Keep in mind that instinct #1 for most journalists today is to sensationalize. Keep your cool and calmly answer whatever questions you’re able to address. Assure reporters that you’re working swiftly to take care of your tenants’ needs.
Note: If there are any questions of legal liability, it would be wise to contact your lawyer before responding to the media.
Unfortunately, disaster strikes from time to time. There’s nothing you or I can do to prevent that. What we can do is prepare ourselves so that, when disaster does come knocking, we can address it with calm and prudence.
If you can learn to handle a crisis with the same diligence and care that you bring to every other aspect of your businesses, you’ll be prepared to weather whatever storm crops up in the future. All it takes is a little forethought and preparation.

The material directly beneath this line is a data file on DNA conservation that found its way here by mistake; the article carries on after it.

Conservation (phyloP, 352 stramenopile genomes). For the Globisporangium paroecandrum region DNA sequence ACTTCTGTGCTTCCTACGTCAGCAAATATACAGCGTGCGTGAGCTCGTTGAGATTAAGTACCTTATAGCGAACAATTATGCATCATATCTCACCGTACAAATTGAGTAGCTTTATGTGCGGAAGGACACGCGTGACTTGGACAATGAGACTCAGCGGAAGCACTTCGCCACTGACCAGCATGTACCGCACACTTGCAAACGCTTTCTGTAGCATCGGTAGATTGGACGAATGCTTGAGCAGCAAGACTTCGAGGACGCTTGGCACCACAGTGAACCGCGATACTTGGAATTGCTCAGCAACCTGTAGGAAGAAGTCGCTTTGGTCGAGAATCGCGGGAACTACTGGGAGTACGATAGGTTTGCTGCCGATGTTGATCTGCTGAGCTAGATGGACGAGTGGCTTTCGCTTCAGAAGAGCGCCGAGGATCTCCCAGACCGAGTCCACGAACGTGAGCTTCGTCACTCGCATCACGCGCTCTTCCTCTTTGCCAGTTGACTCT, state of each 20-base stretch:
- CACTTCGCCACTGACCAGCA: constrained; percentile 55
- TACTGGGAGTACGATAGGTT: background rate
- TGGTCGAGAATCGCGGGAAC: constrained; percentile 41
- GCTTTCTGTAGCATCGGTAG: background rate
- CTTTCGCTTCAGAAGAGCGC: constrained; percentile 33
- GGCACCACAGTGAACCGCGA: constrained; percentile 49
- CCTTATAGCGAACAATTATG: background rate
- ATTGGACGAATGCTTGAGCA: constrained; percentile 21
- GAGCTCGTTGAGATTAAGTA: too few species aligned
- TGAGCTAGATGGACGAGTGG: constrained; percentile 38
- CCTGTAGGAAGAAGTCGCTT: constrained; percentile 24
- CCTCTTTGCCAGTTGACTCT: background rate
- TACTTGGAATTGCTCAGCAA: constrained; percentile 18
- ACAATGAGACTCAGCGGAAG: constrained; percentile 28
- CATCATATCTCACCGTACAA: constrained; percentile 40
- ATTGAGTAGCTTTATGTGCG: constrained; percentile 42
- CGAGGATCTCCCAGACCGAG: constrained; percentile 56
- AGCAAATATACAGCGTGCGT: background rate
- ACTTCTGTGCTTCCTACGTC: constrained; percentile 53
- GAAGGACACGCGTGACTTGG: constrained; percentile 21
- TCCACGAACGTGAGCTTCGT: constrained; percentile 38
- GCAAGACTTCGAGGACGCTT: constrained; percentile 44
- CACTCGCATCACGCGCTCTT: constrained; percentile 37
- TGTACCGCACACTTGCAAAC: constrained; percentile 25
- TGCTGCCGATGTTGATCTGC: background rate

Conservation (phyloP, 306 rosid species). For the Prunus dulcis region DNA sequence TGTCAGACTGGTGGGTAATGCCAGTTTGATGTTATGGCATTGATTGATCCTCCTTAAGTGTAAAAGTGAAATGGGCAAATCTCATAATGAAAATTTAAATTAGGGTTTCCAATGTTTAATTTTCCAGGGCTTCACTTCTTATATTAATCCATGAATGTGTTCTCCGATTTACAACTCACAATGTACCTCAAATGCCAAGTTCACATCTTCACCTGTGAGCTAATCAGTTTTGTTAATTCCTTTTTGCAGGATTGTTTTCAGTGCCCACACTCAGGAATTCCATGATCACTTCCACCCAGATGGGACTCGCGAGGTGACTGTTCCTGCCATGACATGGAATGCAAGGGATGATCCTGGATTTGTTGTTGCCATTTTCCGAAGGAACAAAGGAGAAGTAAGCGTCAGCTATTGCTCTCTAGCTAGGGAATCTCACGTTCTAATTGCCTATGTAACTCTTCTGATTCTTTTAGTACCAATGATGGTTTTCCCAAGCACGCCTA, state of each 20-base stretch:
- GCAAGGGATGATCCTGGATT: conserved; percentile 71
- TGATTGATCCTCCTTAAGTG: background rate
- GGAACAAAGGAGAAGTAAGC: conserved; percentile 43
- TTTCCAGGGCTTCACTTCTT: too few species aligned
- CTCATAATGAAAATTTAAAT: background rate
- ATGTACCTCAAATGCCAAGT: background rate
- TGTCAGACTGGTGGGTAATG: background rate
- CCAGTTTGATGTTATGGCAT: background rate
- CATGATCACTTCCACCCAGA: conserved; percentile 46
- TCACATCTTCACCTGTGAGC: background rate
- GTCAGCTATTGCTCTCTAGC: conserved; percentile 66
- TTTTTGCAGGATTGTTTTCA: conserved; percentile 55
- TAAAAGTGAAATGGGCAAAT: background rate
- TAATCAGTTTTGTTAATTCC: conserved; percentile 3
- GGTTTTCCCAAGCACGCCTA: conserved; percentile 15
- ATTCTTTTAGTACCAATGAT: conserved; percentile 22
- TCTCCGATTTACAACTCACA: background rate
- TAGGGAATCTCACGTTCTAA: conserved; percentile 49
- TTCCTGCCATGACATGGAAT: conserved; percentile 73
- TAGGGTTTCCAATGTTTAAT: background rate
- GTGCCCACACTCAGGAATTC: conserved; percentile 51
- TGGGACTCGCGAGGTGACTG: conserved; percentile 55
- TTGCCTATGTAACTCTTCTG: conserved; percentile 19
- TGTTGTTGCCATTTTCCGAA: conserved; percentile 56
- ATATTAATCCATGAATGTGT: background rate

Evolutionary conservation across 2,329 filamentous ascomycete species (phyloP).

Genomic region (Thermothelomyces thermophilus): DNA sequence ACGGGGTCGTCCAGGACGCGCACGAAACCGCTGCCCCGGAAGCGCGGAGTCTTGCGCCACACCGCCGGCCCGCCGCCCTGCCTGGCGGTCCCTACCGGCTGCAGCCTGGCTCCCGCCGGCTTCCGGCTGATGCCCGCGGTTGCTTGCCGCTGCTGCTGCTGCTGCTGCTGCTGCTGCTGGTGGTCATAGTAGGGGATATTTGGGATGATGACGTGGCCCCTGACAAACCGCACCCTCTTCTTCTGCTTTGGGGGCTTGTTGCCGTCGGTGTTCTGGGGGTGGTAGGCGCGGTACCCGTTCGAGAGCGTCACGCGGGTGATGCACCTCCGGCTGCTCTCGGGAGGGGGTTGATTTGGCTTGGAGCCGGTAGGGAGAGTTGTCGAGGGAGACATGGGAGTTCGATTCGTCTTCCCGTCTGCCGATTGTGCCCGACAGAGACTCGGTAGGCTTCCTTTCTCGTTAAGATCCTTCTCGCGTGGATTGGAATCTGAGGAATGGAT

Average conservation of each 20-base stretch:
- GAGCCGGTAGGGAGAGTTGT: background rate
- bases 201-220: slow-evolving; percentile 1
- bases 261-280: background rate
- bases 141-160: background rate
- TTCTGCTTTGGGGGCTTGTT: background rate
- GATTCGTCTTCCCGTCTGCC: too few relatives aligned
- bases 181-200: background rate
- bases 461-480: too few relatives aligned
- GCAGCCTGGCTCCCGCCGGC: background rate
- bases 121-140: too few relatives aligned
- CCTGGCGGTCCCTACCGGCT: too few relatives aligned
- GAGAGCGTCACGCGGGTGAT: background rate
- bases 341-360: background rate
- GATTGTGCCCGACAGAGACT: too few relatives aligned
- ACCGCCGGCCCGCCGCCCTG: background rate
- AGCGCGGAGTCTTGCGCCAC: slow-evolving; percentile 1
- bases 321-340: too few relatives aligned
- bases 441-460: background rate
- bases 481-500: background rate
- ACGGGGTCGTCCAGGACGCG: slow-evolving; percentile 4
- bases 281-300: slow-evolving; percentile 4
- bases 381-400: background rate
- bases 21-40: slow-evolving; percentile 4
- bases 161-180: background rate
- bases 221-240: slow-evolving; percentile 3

“It’s good to learn from your mistakes. It’s better to learn from other people’s mistakes.”
Failure is a powerful teacher. But, as Warren Buffet reminds us in the quote above, it’s much better to learn from other people’s failures so that we don’t repeat their missteps.
That said, here are 7 common mistakes I see in rookie and experienced investors alike:
Not Carefully Building Your Team
Real estate is a people business. Your success greatly depends on who you surround yourself with. To that end, I advocate building yourself a team of competent, reliable professionals to work with on a regular basis.
When you fail to identify the best people to work with, you’ll often find yourself saddled with misinformed real estate brokers, sketchy mortgage lenders, and unscrupulous property managers.